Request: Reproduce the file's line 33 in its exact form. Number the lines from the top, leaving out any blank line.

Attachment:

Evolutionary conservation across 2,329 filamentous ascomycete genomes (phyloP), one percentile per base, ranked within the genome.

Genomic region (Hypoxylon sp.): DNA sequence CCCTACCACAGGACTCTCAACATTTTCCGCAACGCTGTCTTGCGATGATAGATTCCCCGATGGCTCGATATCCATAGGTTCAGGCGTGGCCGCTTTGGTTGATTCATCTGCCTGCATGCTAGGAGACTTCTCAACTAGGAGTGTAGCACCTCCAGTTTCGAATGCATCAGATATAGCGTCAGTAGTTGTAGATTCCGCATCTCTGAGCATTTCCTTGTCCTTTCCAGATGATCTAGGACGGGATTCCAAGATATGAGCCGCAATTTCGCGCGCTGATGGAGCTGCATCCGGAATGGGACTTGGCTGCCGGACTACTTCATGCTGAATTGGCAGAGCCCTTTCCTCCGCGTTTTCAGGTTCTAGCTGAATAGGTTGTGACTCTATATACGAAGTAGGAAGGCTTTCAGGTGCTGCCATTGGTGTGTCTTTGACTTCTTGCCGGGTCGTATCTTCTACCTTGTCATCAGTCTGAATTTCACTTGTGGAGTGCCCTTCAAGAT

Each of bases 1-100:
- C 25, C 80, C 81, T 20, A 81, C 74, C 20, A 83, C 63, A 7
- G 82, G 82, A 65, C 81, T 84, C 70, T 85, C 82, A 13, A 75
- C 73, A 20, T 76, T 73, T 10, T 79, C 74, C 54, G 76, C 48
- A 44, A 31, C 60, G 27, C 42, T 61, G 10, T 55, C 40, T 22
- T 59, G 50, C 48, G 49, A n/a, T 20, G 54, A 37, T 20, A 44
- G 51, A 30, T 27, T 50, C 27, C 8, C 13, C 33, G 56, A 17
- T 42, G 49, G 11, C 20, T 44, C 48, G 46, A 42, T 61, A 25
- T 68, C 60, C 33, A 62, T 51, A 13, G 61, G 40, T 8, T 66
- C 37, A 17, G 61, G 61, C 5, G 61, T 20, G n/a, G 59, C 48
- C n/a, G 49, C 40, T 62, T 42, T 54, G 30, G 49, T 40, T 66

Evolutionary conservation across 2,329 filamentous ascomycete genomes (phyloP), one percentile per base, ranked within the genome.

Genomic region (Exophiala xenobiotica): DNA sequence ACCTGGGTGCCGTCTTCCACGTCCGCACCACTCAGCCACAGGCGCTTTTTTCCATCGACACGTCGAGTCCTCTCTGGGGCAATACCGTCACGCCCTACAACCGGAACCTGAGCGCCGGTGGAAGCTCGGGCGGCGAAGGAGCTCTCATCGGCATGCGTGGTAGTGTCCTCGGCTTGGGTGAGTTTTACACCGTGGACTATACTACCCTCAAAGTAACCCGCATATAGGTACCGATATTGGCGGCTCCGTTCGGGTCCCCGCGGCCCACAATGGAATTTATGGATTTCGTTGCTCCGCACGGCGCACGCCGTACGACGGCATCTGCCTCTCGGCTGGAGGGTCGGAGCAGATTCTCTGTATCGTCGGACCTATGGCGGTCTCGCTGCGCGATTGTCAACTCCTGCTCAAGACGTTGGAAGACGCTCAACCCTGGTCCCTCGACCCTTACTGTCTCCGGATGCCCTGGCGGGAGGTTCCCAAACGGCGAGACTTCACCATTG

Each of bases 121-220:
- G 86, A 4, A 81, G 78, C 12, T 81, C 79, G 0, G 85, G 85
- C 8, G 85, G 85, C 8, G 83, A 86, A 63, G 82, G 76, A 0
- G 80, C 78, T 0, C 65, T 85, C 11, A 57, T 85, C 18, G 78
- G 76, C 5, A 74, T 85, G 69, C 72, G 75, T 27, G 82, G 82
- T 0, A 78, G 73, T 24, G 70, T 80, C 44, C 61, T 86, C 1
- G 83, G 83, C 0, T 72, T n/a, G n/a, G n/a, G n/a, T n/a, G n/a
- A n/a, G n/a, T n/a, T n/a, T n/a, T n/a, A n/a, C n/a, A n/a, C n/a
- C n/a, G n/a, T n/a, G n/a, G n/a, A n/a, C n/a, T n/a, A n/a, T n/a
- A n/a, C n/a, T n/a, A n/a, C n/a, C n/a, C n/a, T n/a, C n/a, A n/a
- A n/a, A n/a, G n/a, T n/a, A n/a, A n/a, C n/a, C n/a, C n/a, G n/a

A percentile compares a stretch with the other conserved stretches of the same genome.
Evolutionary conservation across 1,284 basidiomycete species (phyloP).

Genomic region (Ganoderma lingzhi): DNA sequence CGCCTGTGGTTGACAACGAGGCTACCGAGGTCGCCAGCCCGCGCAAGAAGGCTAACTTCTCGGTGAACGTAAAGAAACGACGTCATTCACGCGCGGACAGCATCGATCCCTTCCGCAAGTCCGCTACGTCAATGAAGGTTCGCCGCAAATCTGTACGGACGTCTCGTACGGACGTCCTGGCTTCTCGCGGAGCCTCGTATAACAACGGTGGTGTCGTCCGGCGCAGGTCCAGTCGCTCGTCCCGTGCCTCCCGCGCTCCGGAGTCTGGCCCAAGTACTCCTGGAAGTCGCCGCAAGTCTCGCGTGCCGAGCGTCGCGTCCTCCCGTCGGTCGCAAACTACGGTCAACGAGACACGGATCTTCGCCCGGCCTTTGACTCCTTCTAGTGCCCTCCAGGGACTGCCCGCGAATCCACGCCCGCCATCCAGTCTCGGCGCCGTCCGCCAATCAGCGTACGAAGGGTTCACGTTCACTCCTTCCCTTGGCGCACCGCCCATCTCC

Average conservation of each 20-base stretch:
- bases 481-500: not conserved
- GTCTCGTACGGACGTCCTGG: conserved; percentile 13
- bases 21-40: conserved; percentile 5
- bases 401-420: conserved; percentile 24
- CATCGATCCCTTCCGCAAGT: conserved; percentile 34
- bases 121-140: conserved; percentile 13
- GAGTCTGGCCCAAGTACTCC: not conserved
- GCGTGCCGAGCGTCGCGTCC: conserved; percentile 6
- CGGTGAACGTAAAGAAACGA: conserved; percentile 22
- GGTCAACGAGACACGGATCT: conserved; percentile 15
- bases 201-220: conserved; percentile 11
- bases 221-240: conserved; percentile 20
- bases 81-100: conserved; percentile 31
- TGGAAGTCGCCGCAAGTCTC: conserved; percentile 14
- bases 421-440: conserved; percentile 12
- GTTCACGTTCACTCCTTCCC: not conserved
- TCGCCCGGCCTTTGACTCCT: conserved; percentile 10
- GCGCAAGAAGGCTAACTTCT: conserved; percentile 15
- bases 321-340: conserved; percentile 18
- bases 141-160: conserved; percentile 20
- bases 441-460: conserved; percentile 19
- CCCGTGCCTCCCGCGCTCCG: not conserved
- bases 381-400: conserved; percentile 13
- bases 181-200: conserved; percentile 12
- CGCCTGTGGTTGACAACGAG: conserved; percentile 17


- bases 21-40: conserved; percentile 5